During the 12th and 13th centuries, the heart found a home in the feudal courts of Europe. Minstrels in France celebrated a form of love that came to be known as “fin’ amor.” Fin’ amor is impossible to translate: today we call it courtly love, but its original meaning was closer to “extreme love,” “refined love” or “perfect love.” Courtly love required the troubadour to pledge his whole heart to only one woman, with the promise that he would be true to her forever. Accompanied by his lyre or harp, he’d sing his heart out in the presence of his lady and the members of the court to which she belonged.
This explosion of song and poetry that started in France spread to Spain, Portugal, Italy, Germany, Hungary and Scandinavia, each of which created its own variations. Through them, love staked out its place not only as a literary concept but also as an important social value and an intrinsic part of being human. A yearning for amorous love seeped into the Western consciousness and has remained there since. The illustration (above) is from the German Codex Manesse, a compilation of love poems which historians place sometime between 1300 to 1340. Between the couple, a fanciful tree rises to form the outline of a heart, which carries within it a coat of arms bearing the Latin word AMOR (love.)
In 1344, the first known image of the indubitable heart icon with two lobes and a point appeared. It made its debut in a manuscript titled The Romance of Alexander, written in the French dialect of Picardy by Lambert le Tor (and, after him, finished by Alexandre de Bernay). With hundreds of exquisitely ornamented pages, Alexander is one of the great medieval picture books.
The scene containing the heart image appears in the lower border of a page decorated with sprays of foliage, perched birds and other motifs characteristic of French and Flemish illumination. On the left-hand side (above), a woman raises a heart that she has presumably received from the man facing her. She accepts the gift, while he touches his breast to indicate the place from which it has come. From this moment on, there was an explosion of heart imagery, particularly in France.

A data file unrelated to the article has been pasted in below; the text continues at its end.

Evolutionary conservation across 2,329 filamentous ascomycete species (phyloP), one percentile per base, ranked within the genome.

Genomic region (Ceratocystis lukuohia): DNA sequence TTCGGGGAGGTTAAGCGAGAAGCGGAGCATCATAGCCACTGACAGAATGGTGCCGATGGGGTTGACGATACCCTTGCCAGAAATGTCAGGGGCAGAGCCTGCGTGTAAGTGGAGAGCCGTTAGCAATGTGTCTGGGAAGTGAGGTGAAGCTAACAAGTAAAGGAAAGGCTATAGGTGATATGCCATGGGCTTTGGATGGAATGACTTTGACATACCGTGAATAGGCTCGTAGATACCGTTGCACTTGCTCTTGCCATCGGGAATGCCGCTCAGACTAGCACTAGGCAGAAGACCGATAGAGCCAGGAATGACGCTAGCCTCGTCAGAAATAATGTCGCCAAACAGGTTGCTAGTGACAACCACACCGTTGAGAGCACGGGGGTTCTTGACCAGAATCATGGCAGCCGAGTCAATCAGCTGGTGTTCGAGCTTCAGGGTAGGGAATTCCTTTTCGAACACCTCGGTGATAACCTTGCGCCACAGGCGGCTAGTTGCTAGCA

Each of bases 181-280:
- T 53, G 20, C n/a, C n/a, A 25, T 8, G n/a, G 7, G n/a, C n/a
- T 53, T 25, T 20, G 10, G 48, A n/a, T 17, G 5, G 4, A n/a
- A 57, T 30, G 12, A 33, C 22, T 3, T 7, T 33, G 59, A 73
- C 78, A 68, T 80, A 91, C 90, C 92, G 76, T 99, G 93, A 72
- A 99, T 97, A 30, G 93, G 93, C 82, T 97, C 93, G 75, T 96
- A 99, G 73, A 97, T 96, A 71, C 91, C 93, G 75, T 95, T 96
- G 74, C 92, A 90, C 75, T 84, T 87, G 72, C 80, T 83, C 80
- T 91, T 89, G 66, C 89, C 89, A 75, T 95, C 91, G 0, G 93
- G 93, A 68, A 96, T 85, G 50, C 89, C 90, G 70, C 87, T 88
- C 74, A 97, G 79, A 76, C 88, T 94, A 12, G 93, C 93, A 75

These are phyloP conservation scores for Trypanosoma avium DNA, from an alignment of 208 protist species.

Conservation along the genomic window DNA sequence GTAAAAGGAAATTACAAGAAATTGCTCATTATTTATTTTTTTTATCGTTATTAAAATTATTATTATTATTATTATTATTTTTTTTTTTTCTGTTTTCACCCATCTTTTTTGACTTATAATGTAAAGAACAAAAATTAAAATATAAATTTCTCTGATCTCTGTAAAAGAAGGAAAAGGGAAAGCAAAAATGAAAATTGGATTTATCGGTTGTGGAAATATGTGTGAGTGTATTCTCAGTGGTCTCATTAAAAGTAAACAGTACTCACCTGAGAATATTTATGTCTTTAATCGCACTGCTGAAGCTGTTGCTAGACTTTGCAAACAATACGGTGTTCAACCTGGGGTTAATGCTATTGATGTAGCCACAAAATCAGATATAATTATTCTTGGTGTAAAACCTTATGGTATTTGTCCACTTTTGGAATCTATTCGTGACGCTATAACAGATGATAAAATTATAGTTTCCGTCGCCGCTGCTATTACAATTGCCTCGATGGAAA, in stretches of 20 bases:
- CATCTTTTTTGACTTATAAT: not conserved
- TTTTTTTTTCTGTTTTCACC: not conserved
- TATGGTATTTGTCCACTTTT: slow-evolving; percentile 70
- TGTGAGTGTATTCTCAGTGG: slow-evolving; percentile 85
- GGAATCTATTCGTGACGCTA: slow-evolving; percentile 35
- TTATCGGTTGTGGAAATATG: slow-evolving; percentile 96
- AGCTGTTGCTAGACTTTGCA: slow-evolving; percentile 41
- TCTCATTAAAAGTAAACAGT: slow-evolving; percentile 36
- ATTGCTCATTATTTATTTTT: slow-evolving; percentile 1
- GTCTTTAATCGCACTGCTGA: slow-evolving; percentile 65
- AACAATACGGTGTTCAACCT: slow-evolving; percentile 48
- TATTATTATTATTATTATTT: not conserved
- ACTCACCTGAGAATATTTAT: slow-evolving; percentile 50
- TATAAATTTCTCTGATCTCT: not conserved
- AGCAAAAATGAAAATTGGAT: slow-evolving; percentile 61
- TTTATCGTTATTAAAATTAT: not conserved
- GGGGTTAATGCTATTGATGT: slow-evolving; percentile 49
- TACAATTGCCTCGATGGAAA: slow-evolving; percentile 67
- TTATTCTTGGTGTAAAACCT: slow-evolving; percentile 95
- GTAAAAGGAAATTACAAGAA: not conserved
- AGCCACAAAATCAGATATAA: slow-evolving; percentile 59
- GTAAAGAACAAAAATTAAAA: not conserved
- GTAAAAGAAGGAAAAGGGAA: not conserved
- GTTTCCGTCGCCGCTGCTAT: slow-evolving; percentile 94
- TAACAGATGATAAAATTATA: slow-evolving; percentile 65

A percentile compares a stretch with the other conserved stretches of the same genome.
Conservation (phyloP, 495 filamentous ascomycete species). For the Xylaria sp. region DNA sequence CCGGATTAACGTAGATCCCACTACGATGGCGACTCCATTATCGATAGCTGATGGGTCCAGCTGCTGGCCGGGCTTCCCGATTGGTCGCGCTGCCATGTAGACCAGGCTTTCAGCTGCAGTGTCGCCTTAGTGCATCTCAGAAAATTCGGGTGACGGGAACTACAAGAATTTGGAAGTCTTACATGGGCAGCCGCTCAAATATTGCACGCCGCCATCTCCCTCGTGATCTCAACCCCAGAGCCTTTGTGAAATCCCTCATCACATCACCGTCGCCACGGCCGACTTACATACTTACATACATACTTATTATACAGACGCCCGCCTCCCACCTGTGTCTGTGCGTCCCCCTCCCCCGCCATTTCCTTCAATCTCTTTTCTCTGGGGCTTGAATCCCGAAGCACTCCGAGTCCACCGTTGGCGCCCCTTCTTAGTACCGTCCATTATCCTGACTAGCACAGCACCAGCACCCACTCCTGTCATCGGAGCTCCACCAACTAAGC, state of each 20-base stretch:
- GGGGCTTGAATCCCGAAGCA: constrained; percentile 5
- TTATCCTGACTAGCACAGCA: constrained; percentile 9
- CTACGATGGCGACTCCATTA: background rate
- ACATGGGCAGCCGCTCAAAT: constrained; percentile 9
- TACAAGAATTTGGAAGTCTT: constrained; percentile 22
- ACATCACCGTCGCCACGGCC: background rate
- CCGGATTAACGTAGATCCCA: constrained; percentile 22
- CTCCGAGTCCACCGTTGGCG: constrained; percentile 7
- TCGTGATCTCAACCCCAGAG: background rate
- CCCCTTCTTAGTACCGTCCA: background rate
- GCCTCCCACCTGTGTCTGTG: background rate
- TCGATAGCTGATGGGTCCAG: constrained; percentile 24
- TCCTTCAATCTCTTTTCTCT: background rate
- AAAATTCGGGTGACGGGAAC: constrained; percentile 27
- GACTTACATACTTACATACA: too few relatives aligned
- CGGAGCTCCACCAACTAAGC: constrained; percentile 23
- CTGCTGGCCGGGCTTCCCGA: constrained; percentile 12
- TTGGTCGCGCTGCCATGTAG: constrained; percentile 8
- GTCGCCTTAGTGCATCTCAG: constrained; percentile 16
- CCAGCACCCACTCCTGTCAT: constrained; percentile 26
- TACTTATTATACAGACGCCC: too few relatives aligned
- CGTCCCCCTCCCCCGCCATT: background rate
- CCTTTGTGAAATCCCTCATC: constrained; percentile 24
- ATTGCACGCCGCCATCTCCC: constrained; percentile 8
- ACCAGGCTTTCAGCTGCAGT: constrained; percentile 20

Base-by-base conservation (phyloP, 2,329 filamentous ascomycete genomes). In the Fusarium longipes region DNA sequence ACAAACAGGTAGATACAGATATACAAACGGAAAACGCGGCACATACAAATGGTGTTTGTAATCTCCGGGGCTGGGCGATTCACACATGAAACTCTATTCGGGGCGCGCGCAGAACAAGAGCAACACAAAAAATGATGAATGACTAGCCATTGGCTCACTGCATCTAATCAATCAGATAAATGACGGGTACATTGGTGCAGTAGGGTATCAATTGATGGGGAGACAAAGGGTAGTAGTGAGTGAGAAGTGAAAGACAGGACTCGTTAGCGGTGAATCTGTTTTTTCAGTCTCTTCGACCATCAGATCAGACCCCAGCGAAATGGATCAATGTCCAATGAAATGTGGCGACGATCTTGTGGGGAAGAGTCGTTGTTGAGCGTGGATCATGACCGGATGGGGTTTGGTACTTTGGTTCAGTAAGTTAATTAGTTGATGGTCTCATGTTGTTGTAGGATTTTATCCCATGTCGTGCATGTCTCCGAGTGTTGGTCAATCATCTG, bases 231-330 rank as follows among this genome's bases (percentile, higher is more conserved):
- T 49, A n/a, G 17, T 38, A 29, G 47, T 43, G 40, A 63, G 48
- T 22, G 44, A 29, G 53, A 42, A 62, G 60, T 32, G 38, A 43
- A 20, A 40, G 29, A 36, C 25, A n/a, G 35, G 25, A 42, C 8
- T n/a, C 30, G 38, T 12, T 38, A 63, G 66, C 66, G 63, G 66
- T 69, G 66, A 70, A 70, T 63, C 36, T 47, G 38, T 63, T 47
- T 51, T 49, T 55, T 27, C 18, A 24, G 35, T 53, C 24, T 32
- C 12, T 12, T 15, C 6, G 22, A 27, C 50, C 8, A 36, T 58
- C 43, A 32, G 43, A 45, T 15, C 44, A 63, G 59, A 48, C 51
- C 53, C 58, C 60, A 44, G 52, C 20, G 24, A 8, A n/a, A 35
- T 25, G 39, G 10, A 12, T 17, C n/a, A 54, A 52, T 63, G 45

During the 15th century, the heart icon proliferated throughout Europe in a variety of unexpected ways. It was visible on the pages of manuscripts and on luxury items like brooches and pendants. The heart also turned up in coats of arms, playing cards, combs, wooden chests, sword handles, burial sites, woodcuts, engravings and printer’s marks. The heart icon was adapted to many practical and whimsical uses, with most — but not all — related to love.
Frenchman Pierre Sala contributed to the history of the amorous heart with a book titled Emblèmes et Devises d’amour, or Love Emblems and Mottos, prepared in Lyon around 1500. His collection of 12 love poems and illustrations was intended for Marguerite Bullioud, the love of his life, although she was married to another man. (She and Sala wed after her husband’s death.) Sala’s tiny book was meant to be held in the palm of one’s hand. In one of the illustrations (above), two women attempt to catch a bevy of flying hearts in a net stretched out between two trees. The winged heart, borrowing from angels, had already appeared in earlier illustrations as the sign of soaring love.